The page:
There is a silhouette wearing a man’s beige suit, intermittently shaking in the corner of Koplin Del Rio’s summer group show “Fever Dreams,” emitting a gentle hum with every twitch. A coil of multicolored wires explodes above its collar, while several feet of wires leak from the cuffs and gather on the floor, forming a kaleidoscopic pool of electrical bits and pieces. The mixed-media kinetic sculpture by Mark Licari, titled Nervous Man (2008), is a visual manifestation of a fever dream, an unpleasant nightmare that can be remembered after waking and left to vibrate in the conscious mind. The four-person exhibition, curated by Robbie Conal, and featuring the works of Conal, Amir H. Fallah, Mark Licari and Stas Orlovski, offers mixed-media pieces that walk a tightrope between lucidity and surrealism. One of the first images encountered in the show is Conal’s A midsummer twilight fever dream (2013), rendered in acrylic on canvas juxtaposed with a digital photograph. A blue and orange owl nearly camouflaged by the setting sun in the background confronts the viewer with a pair of large, hypnotic eyes. “Fever Dreams” is a collection of work that embraces the mystery and nuance of the twilight hours.
A professor of painting and drawing at USC, Robbie Conal is best known for his satirical street art posters of figures such as Dick Cheney. Inspired by photographs taken by his wife during sunsets in Culver City, Conal noticed that an owl appeared in nearly every frame; his works in this show feature owls as their subject, captured in various states of looking. The paintings by Amir H. Fallah present a very different view of the gaze as the visage of his subjects are covered by patterned blankets and are surrounded by domestic objects. Fallah also presents a series of still lifes, in an explosive palette of electric blues and fuchsia, like an environ of flora for Canal’s owls to inhabit. Stas Orlovski presents a delicate series of monochromatic oil and ink drawings that celebrate the late hours with a splintering, angular light that illuminates his compositions from one piece to another. Moon with Book(2008) shows an opened book with trees blossoming from its pages, bathed under a direct beam of light from the moon. Mark Licari’s Vortex Boon (2013) depicts a cyclone that swallows all sources of communication including a television and telephone, suggesting that in the world of “Fever Dreams,” we are alone with our thoughts and vibrations.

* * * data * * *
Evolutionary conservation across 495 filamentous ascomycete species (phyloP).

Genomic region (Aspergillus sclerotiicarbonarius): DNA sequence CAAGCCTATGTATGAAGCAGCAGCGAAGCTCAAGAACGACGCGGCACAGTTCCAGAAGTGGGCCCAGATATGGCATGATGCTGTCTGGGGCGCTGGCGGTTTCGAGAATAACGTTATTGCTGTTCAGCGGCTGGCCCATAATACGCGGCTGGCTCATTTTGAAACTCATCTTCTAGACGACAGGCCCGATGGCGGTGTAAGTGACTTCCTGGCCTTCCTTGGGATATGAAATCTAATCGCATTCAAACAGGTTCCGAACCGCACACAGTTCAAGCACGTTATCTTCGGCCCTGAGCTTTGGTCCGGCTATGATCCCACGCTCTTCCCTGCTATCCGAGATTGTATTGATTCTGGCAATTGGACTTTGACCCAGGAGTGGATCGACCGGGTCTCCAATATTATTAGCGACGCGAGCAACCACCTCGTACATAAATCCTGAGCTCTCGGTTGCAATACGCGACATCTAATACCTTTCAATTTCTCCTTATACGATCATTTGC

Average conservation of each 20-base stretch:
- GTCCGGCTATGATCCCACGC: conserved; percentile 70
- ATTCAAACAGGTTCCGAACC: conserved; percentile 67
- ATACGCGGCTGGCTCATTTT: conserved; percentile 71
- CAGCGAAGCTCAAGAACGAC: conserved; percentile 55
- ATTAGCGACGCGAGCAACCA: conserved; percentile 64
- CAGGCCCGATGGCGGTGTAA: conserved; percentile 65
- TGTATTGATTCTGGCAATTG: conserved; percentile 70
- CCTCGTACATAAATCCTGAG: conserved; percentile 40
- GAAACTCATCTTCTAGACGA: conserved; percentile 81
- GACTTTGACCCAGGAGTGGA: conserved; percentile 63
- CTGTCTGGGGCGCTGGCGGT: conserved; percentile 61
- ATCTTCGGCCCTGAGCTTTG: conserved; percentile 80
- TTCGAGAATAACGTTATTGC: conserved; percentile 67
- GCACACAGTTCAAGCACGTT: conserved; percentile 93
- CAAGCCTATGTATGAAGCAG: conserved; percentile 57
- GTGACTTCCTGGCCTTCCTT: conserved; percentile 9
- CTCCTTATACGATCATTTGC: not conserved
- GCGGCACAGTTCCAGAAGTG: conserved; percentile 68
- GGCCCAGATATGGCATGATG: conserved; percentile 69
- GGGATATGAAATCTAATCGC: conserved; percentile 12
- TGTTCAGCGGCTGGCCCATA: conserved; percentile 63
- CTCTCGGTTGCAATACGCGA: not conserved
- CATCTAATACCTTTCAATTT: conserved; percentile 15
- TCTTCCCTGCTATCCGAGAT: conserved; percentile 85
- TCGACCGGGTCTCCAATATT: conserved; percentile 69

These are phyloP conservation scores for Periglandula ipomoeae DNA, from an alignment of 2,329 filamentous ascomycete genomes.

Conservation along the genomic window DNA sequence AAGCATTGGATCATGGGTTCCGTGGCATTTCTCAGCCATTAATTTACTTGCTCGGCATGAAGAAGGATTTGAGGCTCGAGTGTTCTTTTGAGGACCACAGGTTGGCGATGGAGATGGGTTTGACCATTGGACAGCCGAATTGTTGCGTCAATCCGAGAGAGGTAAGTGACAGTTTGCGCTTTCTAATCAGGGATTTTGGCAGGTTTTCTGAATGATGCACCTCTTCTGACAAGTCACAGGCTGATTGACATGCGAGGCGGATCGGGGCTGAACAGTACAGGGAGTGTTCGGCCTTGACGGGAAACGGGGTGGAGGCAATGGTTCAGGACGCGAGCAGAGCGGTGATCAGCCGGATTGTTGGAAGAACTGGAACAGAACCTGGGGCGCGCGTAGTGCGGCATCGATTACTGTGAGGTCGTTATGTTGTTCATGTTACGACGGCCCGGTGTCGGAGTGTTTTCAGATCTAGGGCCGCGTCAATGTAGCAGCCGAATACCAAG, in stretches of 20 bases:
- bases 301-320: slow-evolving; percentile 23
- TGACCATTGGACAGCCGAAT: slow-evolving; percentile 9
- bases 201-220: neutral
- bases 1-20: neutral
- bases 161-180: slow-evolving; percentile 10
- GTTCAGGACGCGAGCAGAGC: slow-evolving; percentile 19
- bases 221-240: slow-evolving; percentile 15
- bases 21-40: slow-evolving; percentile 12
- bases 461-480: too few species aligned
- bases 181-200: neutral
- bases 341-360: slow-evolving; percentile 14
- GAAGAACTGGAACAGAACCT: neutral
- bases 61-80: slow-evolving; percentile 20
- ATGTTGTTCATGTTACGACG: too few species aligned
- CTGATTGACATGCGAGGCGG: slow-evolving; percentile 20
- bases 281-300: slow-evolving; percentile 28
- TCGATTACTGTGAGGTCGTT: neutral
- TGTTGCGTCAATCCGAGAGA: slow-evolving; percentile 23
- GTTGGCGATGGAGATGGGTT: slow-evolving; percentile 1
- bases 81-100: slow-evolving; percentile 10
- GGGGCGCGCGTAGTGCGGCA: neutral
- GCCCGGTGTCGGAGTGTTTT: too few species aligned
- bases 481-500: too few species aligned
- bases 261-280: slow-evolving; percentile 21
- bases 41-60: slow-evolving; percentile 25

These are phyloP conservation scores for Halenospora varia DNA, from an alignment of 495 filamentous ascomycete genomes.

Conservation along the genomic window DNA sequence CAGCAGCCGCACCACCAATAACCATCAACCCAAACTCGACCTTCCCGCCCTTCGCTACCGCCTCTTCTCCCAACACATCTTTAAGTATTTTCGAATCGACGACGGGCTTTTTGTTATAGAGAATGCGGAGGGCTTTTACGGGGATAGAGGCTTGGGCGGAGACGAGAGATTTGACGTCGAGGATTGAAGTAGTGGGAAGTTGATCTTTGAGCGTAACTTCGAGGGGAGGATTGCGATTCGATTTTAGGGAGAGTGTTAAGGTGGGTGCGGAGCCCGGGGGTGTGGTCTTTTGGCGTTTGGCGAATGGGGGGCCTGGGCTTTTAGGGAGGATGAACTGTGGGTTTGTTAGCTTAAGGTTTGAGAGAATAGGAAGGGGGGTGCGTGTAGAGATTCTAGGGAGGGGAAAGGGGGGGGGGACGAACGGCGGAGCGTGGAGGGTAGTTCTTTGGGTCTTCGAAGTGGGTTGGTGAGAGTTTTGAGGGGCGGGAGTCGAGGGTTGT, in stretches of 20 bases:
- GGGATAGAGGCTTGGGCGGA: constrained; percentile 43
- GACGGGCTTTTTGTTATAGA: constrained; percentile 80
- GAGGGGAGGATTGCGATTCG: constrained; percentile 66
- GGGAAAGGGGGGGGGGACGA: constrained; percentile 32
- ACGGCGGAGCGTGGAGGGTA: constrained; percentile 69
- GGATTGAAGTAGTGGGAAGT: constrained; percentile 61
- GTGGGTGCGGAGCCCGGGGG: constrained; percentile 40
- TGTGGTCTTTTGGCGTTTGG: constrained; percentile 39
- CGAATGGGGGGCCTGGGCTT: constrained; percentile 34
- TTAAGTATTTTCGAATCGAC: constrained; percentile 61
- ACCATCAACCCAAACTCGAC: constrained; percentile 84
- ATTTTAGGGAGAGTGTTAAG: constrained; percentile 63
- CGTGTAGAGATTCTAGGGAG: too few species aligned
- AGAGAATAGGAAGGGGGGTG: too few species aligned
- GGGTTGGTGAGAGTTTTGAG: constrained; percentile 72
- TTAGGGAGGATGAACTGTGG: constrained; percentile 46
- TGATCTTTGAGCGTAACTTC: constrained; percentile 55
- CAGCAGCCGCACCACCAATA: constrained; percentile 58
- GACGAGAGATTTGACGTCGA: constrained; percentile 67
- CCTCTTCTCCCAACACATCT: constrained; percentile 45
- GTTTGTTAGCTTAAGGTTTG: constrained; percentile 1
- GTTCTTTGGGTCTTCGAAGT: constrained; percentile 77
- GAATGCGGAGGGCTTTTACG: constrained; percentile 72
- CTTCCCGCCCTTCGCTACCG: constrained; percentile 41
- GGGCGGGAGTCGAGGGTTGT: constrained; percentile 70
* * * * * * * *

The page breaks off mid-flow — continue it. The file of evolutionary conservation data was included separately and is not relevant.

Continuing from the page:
Featured Image: Robbie Conal ,VULNERABLE IS THE NEW MACHO (sky courtesy of Deborah Ross & Albert Pinkham Ryder), 2013, acrylic on canvas with digital photograph, 48” x 63.5”
All images © of the artists and Koplin del Rio Gallery